Post birth weight loss
12:16, 12 April 2013
When can I start to lose weight?
Your body needs time to recover from labour and birth. So wait until you've had your postnatal check with your GP before you consider losing weight. This is usually between six weeks and eight weeks after you've had your baby.
If you are also breastfeeding, you should wait until you and your baby have got the hang of it before you start to lose weight.
You'll need plenty of energy to adjust to life with your newborn. Starting too soon after giving birth may delay your recovery and make you feel even more tired.
How can I lose weight safely?
Eating healthily, and including plenty of fruit and vegetables in your meals and snacks, will speed your recovery from labour and birth. It will also give you the energy you need to keep up with the demands of being a new parent.
Whether you are breastfeeding or formula feeding, you should aim to eat a healthy diet. Eating well will help you to feel better and help you to keep up your energy levels.
These tips will help you to achieve and maintain a healthy weight:
Make time for breakfast in the morning.
Eat at least five portions of fruit and vegetables a day.
Include plenty of fibre-rich foods such as oats, beans, lentils, grains and seeds in your meals.
Include starchy foods such as bread, rice and pasta (preferably wholegrain varieties for added fibre) in every meal.
Go easy on fatty and sugary foods, takeaways, fast food, sweets, cakes, biscuits, pastries and fizzy drinks.
Watch your portions at mealtimes, and the number and type of snacks you eat between meals.
Combining healthy eating with exercise will be the most effective, because it helps you to lose fat instead of lean tissue. You will also improve your fitness levels.
What exercise can I do?
Finding the time to fit exercise into your daily life, now that you have a newborn, can be tricky. But it's not impossible, as long as you make it a priority.
You can start to do some gentle exercise such as walking, pelvic floor exercises and stretching, as soon as you feel up to it. However, you should wait six weeks or so, or until you feel that you've recovered from the birth, before taking up more strenuous exercise.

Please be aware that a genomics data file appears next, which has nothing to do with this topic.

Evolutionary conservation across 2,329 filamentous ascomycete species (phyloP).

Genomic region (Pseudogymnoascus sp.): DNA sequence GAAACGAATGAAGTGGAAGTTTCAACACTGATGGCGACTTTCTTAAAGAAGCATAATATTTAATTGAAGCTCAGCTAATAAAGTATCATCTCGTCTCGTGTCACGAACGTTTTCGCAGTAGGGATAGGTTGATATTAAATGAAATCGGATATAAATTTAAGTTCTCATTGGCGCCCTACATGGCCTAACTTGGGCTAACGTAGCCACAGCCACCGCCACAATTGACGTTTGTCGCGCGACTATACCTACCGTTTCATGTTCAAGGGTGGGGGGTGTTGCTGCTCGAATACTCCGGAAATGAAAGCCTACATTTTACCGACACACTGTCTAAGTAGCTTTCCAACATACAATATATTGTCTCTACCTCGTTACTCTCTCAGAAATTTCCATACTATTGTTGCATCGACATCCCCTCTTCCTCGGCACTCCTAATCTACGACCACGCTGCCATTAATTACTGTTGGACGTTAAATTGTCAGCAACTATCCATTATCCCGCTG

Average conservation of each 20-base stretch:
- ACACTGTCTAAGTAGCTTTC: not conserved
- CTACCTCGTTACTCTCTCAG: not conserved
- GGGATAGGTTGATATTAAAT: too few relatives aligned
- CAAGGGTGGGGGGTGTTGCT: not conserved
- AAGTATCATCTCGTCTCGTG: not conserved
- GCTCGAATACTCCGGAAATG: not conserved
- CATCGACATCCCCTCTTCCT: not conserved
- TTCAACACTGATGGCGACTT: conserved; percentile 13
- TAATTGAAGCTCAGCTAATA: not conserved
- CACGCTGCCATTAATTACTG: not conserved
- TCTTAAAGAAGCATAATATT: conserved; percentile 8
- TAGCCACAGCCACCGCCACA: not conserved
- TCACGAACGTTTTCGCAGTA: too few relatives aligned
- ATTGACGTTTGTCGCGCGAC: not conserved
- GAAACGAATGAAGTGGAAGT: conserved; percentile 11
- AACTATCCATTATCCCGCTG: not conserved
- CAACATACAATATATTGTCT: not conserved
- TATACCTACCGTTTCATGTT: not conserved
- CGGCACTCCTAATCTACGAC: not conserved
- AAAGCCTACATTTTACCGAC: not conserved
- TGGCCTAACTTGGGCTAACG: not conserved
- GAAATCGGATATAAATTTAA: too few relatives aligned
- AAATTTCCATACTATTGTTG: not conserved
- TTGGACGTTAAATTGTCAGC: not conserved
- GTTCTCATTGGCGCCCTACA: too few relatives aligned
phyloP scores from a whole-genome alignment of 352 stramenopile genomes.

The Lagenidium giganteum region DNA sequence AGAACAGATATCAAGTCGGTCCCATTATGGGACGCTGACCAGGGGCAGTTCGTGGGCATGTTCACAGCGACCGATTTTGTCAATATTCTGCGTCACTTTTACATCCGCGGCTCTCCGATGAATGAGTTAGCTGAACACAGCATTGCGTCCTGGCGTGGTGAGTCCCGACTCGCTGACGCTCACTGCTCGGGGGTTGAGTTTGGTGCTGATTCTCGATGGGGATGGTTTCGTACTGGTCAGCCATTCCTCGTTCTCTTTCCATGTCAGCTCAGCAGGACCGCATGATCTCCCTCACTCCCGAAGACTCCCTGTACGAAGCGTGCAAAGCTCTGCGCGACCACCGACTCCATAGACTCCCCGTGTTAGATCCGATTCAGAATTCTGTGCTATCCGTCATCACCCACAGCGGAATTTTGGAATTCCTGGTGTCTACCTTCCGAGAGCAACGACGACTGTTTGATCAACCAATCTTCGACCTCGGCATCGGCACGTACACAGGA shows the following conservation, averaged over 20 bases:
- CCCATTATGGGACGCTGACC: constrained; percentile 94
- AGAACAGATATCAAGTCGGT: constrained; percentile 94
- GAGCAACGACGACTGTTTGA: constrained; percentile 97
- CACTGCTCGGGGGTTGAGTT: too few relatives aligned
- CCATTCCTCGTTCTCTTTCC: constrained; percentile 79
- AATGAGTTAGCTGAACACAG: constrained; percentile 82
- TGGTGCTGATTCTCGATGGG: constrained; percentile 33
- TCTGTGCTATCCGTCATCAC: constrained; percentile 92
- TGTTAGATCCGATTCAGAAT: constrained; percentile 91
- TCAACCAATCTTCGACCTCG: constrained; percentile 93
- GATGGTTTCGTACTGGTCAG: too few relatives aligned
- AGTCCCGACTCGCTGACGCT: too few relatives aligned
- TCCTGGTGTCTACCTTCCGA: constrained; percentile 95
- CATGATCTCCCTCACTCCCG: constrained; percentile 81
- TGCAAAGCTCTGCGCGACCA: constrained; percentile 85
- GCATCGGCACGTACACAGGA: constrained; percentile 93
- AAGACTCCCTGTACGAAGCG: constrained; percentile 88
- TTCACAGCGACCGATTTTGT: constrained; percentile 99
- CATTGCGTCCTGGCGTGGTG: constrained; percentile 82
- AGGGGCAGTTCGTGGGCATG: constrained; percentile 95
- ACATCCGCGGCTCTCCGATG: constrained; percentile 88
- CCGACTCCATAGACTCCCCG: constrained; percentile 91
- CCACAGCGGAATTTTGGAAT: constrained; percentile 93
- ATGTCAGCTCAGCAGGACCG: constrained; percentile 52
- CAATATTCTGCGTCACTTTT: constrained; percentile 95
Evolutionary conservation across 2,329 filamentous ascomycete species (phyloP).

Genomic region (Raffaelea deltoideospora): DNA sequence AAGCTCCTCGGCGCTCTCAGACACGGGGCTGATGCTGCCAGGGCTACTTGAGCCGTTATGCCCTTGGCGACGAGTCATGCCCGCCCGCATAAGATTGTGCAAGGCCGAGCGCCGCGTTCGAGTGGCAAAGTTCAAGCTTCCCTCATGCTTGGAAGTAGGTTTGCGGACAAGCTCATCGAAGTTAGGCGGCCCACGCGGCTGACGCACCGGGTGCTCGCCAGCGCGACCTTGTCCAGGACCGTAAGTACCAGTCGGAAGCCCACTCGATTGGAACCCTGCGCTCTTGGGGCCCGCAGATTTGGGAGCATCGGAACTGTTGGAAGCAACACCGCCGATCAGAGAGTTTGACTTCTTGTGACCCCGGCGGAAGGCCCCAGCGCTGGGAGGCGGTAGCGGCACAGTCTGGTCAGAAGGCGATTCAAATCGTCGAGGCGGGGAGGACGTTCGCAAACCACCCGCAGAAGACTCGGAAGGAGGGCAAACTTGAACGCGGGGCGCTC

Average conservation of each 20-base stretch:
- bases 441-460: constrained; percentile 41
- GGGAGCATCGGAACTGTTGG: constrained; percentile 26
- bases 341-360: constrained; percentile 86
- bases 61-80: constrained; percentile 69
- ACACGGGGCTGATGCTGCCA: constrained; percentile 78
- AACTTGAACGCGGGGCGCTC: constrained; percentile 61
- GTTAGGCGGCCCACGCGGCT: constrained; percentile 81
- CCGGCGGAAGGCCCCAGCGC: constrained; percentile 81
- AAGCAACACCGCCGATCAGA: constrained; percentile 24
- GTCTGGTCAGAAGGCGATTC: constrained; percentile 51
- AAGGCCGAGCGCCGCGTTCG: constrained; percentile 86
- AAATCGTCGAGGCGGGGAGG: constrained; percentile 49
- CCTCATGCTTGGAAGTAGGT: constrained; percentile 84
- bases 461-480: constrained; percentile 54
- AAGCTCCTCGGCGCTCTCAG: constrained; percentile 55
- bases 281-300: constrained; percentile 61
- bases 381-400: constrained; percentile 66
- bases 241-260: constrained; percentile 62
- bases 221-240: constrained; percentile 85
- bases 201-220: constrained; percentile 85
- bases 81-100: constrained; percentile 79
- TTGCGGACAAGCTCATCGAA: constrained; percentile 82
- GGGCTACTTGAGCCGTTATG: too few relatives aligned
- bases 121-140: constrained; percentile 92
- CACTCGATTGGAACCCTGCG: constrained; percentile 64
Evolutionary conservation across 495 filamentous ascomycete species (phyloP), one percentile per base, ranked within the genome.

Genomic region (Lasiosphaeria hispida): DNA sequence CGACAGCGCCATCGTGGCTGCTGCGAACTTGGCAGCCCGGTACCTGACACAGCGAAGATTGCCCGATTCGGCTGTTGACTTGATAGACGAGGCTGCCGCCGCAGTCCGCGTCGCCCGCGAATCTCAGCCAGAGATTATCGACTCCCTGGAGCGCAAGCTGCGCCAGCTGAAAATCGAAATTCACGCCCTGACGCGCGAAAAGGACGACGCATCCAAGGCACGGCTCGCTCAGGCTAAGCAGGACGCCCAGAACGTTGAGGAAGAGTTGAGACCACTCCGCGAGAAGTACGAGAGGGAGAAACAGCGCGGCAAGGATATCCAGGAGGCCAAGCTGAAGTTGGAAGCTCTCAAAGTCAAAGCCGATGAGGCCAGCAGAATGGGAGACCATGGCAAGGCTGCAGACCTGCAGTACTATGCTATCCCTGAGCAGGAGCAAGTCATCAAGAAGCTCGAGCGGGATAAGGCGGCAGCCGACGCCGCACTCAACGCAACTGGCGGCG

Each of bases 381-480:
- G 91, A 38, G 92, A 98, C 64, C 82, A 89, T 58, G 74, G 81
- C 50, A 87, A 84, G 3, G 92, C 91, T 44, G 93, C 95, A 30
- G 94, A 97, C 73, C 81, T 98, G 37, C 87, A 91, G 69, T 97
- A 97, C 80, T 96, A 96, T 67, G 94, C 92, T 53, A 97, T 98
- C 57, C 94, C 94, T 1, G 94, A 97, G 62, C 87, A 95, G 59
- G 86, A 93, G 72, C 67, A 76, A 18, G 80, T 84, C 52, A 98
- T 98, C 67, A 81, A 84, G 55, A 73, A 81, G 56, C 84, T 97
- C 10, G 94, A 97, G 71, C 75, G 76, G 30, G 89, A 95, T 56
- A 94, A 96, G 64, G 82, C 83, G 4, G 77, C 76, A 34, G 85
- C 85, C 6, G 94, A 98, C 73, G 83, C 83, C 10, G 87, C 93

Or you could exercise with your baby. Take your baby for walks in her pushchair, or try a pram-based exercise class. Find your nearest Buggyfit class here. Group classes are also a great way to meet other mums, and the fresh air may also help to lift your mood.
How many calories do I need?
How much you need to eat depends on your weight, how active you are, and whether or not you are breastfeeding.
It can be difficult to lose weight after having a baby, but try to lose the weight you gained during your pregnancy before you try for another baby. This is especially important if you were overweight to begin with, or if you gained a lot of weight during your pregnancy.
Even a small weight gain of one or two BMI units between pregnancies can increase the risk of complications in your next pregnancy. Complications include high blood pressure and gestational diabetes, as well as increasing your likelihood of giving birth to a big baby.
Losing the extra weight you've gained after you've had a baby may also help you to manage your weight in the longer term, and to keep the weight off.
Does breastfeeding affect weight loss?
If you're breastfeeding, you’ll need slightly more calories than if you are formula feeding your baby. You’ll need around an extra 330 calories a day to have the energy to produce milk. However, some of these additional energy needs will be met from your body’s existing fat stores.
This means that breastfeeding can help you lose weight if you combine it with eating healthily and regular exercise. There's also some research which suggests that breastfeeding may also help you to keep your weight off in the longer term.
It’s safe to lose weight when breastfeeding if you do it gradually. Losing between 0.5kg and 1kg (1lb to 2lbs) a week shouldn't affect the quality or supply of your milk, or your baby's growth. Losing weight gradually will also make it more likely to stay off.
When will my body be back to normal?
Give yourself plenty of time to get back in shape, and don't despair if the weight doesn't fall off immediately. Ignore stories of celebrities getting back into shape a few weeks after childbirth. Such quick weight loss is unrealistic for the average new mother, so take a more gradual approach.
Bear in mind that your body may change shape after pregnancy, and returning to your exact pre-pregnancy weight or shape may be difficult.
Look on your baby's first year as the time it takes you to safely return to your normal weight. As a rough guide, you shouldn't aim to return your pre-pregnancy weight until your baby is at least six months old. But it may take longer than this. One study showed that only about four out of 10 mums had lost their pregnancy weight by the time their babies were six months.
If you put on a lot of weight during your pregnancy, it will take longer to come off. If you'd like some help with losing weight, talk to your GP or health visitor about postnatal exercise or weight-management classes in your area.